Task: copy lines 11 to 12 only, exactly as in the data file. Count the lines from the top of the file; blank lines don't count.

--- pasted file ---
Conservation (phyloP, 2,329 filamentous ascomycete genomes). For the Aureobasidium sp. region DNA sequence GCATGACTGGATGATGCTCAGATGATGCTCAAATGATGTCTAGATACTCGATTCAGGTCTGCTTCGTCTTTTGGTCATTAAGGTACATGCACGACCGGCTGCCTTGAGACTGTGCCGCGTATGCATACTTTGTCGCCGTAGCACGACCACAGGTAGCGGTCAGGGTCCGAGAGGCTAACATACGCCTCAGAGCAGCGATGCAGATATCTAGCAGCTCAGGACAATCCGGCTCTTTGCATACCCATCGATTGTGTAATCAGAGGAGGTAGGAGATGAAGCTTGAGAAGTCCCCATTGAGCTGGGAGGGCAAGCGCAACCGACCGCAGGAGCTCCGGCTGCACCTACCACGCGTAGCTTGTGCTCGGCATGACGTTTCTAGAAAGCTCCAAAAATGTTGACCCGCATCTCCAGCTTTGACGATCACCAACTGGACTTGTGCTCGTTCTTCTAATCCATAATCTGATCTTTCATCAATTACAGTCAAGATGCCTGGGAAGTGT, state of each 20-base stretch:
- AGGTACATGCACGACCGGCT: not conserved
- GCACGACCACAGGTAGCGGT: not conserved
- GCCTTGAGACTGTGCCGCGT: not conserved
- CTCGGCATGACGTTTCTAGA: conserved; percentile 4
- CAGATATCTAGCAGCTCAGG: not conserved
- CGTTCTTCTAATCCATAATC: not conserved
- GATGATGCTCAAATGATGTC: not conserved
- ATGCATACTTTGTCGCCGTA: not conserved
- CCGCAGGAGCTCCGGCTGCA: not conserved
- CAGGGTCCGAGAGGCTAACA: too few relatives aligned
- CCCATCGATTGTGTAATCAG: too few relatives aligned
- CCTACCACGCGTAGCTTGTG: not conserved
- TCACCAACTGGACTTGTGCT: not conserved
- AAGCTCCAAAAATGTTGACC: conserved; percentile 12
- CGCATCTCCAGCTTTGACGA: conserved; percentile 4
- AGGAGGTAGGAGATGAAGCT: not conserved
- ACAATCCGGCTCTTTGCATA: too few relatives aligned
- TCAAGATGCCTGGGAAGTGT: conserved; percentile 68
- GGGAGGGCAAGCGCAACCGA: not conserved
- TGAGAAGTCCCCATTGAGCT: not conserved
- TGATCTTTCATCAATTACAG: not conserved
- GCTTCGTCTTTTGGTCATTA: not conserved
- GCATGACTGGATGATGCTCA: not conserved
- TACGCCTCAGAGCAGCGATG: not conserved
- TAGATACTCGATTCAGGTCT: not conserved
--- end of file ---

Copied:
- CAGGGTCCGAGAGGCTAACA: too few relatives aligned
- CCCATCGATTGTGTAATCAG: too few relatives aligned